(“Crowd at Syntagma,” taken June 6th at Syntagma Square in Athens by the author, edited in VSCO)
(And by heaven, I mean vacation. This current one.)
Walls could indeed talk, and I believe that to be true. It isn’t that once you pass by a brick facade garnished with graffiti that it opens its mouth to say, “Hey, got a minute? I’ve got a story to tell you.” I stand by my word that they indeed speak, but they’re not very good askers. You’ve got to cross the street, linger for a few seconds, and see the scars on it to speak for its history. This trip, out of all my trips, got me to learn that lesson. It may be the most difficult thing to do, because you probably want to walk past temples made of stone or run off from the heat of the sun than to stand under its 12 noon version, its rays burning your skin to climb a cliff. But after you do take that single (albeit struggling) step, the stories are worthwhile.
People can be facades too, and although they could talk, they could might as well be the floor you spit on (out of prejudice) or the buildings you pass by because you’re in a rush to finish. You could also be stuck in a tour group and while away the hours in constant grumbling by yourself, trying to avoid the more sociable people who’d readily approach you with questions you’d rather not answer. I held that intention within me, as I wandered the streets of Prague on a walking tour with a mesh of people from different parts of the world. I’d rather prefer a private tour of the Castle District than have a bunch of people I didn’t know walk behind me as I strode forward with my family. But on the same day, I met the first of five significant people who I’ve heard stories from that made me smile. You see, it makes a difference when you ask, and although the rest are secondhand tellings from the questions of my father, it fascinated me still that it’s so difficult to box people in as this and that, when they too have adventures and misfortune they went through. You don’t have to make everything a mere facade because you have the choice not to. The facade eventually crumbles, and the ones behind it come alive.
So, I present to you the five strangers I met on this trip so far and the lessons they have left me. I may add a bit more to this list, but for now, these will do.
(Disclaimer: these quotes were not written down verbatim, but the idea is there.)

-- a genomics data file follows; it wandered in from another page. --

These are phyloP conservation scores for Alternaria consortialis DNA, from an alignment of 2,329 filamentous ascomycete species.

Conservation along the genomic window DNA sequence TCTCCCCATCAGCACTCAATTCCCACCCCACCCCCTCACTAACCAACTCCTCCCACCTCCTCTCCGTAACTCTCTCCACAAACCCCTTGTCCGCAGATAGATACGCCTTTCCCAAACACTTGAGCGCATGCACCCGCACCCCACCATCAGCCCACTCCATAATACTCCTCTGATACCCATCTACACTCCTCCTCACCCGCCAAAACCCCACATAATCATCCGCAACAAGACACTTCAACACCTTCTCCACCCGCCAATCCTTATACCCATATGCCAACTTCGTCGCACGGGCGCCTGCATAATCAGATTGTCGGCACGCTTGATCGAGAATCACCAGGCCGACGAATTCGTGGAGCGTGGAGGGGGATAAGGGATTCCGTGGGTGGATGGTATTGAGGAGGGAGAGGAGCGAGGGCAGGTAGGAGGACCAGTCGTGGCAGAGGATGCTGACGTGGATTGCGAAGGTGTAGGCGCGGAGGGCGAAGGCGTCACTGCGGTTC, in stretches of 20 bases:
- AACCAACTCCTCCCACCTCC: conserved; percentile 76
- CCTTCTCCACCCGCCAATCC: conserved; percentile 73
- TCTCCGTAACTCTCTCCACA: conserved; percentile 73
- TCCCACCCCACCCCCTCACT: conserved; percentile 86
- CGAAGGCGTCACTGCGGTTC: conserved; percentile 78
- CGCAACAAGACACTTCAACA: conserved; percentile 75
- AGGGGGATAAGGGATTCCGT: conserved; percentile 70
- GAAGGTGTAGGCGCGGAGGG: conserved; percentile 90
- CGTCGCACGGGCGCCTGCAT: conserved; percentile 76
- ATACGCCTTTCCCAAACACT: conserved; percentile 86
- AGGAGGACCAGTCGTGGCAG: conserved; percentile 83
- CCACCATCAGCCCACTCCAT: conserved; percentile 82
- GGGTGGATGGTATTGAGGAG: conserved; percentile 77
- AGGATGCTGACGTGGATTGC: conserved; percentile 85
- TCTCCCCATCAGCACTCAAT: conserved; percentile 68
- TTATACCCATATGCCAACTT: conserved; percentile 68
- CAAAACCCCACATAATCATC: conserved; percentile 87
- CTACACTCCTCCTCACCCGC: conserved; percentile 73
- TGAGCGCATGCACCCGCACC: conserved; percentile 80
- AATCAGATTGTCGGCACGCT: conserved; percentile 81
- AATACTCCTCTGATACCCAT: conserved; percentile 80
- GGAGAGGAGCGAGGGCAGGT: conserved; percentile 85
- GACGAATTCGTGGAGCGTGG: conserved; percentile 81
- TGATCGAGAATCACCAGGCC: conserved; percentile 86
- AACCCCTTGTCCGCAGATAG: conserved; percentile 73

1 Frank, owner of Residence Agnes, the boutique hotel we stayed in on our visit to Prague
Life Lesson: “My passion is in serving, which is what I love to do at the same time.”
We dragged our jetlagged bodies toward the front door of the hotel upon our arrival into the city, and we were greeted with a “Good afternoon!” coupled with a smile from the man who carried our luggage in. Thinking that he was the bellboy, we greeted a quick hello back as he carried our luggage (all four pieces by himself!) up to our room. When one of the staff led us to the tables in the center of the lobby (which doubled as a check-in counter and dining hall, as it was a bed & breakfast place), that same man came bounding in and greeted us again. Seeing that we consumed all the pretzels on the table, he left us and gave us a packet of it. “Hello, family! I’m Frank, the owner of this hotel. Welcome, you are the first guests from the Philippines!”
As the days passed, we noticed that he was always around, doing different kinds of tasks from cleaning up the plates to driving us around to different tourist attractions and restaurants for us to eat. He even went the extra mile to bring us to the restaurant and asked one of the staff to give us the best table — an act he did twice (one for Kampa Park, a restaurant under Charles Bridge, and the second for Kogo, this Italian place). My parents, especially my dad, was fascinated with his hands-on method, as it applied to all of his staff who did rounds of tasks.
“I’m curious to know why you and your staff aren’t just stationed in one job,” my dad asked one day, as we were seated in Frank’s BMW, on our way to Kogo. “How do you motivate them to do all those things?” Frank laughs and says, “I own the hotel, yes. But aside from that, I do construction work plus I own a few properties [that some hotels are built on]. I have three kids, but Agnes is my fourth baby. I am present most of the time, even if I know the staff doesn’t need me. At the end of the day, even if I have a lot to do, managing and helping my customers is what I really love doing.” He says he enjoys taking care of his clients, and seeing to it that they enjoy their stay in the city and to fully experience the wonder of Prague.
I guess his staff caught on to his attitude, as they were just as wonderful too.
2 Mary, a mother originally from Boston but balances between her home life in Connecticut and her work in the UK (particularly in the Cotswolds, if I’m not mistaken).
Life lesson: “Y’know what I hate about the young ones nowadays? They have this mentality where they apply for a job and immediately they demand that they be put in the highest positions, refusing instead to work hard for it. It just doesn’t work that way. You always have to start from the bottom and work your way up. Be humble.”